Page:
FOX Business: Capitalism Lives Here
A round of upbeat data on the U.S. labor market whetted Wall Street's buying appetite after a steep, multi-day slide.
As of 10:14 a.m. ET, the Dow Jones Industrial Average rose 46.1 points, or 0.35%, to 13391, the S&P 500 gained 8.4 points, or 0.58%, to 1441 and the Nasdaq Composite climbed 21.5 points, or 0.71%, to 3073.
The broad S&P 500 is on a four-day losing streak, having shed nearly 2% over the period. Meanwhile, the Dow has lost 265 points in the last three trading days.
Analysts have cited growing concerns about the global economy and future corporate profits as leading reasons for the swift decline seen on Wall Street.
There were a handful of economic reports that helped shed more light on the situation.
The Labor Department reported new claims for unemployment benefits fell to 339,000 last week from an upwardly revised 369,000 the week prior. Claims were expected to rise to 370,000 from an initially reported 367,000. However, Dow Jones reported that one large state did not report its weekly numbers, which could have skewed the data to the downside.
Barclays’ Micahel Gapen wrote in a note to clients that “given the potential noise associated with the start of the quarter and the application of seasonal factors, we suggest focusing on the longer-term trends.”
He recommends looking at the four-week-moving average, a measure that helps mitigate volatility. That gauge fell to 364,000 from 375,500.
The Commerce Department said the U.S. trade deficit widened to $44.2 billion in August from $42.5 in July. Economists were expecting a deficit of $44 billion. A separate report showed U.S. import prices rose 1.1% in September from August, topping estimates of 0.7%. Export prices rose 0.8%, coming in ahead of estimates of 0.4%.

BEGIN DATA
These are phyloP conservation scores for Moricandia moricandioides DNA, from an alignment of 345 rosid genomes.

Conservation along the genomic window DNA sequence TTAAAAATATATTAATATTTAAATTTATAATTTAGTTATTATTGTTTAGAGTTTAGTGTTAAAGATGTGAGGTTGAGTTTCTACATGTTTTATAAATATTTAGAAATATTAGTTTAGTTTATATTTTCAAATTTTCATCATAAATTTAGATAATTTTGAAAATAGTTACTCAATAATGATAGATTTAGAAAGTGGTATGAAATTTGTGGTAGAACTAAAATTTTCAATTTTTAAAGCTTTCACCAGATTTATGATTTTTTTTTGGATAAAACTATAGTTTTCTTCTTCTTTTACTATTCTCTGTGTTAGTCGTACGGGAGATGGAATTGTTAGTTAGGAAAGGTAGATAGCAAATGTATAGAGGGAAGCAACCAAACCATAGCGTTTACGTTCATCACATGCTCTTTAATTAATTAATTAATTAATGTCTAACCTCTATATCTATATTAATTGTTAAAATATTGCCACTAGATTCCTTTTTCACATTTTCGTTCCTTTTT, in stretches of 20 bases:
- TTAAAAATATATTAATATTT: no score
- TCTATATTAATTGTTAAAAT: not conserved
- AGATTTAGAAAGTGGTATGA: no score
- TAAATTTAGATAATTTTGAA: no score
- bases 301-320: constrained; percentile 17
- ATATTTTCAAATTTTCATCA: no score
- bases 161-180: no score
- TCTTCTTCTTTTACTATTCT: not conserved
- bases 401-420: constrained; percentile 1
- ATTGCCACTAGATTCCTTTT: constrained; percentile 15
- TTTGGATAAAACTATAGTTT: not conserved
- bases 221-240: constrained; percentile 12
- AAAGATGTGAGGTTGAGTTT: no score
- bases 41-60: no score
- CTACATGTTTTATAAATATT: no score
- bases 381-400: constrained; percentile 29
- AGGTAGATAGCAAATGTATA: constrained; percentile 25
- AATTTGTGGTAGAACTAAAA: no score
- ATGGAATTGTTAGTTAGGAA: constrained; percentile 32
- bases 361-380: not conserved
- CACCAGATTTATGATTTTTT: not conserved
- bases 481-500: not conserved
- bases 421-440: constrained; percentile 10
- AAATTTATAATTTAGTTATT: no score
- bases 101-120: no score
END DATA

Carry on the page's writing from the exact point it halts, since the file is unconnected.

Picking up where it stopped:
On the European front, Standard & Poor's chopped Spain's credit rating down two notches to 'BBB-' as the country faces mounting economic and political pressures. The rating now stands just one level above junk status. S&P also kept its outlook on the embattled country at negative.
Traders broadly shrugged the move off. Dan Greenhaus, chief global strategist at BTIG, wrote in a note to clients that "there isn’t much surprising in the rationale" S&P used.
In commodities, oil prices rallied ahead of the weekly inventory report from the Energy Department. The benchmark contract traded in New York climbed $1.14, or 1.2%, to $92.38 a barrel. Wholesale New York Harbor gasoline slipped 0.18% to $2.954 a gallon.
In metals, gold prices rose $8.50, or 0.48%, to $1,773 a troy ounce.
The Euro Stoxx 50 rose 0.3% to 2463, the English FTSE 100 gained 0.6% to 5811 and the German DAX climbed 0.58% to 7247.
In Asia, the Japanese Nikkei 225 slipped 0.58% to 8545 and the Japanese Nikkei 225 rose 0.38% to 20999.